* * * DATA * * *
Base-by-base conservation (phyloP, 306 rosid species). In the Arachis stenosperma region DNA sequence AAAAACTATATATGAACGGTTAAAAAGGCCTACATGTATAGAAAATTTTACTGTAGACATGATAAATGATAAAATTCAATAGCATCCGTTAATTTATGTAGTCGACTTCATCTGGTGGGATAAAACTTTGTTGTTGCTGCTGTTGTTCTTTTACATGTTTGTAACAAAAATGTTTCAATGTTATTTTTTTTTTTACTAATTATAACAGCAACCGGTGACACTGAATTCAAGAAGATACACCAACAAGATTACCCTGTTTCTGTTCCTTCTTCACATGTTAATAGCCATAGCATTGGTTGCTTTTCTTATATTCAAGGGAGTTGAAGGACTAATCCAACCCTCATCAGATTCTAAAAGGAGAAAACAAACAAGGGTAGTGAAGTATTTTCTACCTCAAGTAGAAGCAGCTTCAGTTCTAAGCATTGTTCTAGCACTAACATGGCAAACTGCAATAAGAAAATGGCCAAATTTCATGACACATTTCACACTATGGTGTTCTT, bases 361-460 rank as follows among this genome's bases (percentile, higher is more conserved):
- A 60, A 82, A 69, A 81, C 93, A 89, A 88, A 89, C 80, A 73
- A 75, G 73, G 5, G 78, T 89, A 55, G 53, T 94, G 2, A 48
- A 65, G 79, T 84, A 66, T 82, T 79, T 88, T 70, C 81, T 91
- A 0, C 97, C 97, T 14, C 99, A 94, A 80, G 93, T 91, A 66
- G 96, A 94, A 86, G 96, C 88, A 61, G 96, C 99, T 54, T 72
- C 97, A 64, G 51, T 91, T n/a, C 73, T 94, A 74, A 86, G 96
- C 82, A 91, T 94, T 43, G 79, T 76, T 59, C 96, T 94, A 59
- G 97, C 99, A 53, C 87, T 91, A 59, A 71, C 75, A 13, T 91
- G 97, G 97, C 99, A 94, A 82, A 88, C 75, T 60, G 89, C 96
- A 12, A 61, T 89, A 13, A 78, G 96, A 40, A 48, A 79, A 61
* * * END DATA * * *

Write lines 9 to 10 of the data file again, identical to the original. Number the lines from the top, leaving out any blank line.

- G 97, C 99, A 53, C 87, T 91, A 59, A 71, C 75, A 13, T 91
- G 97, G 97, C 99, A 94, A 82, A 88, C 75, T 60, G 89, C 96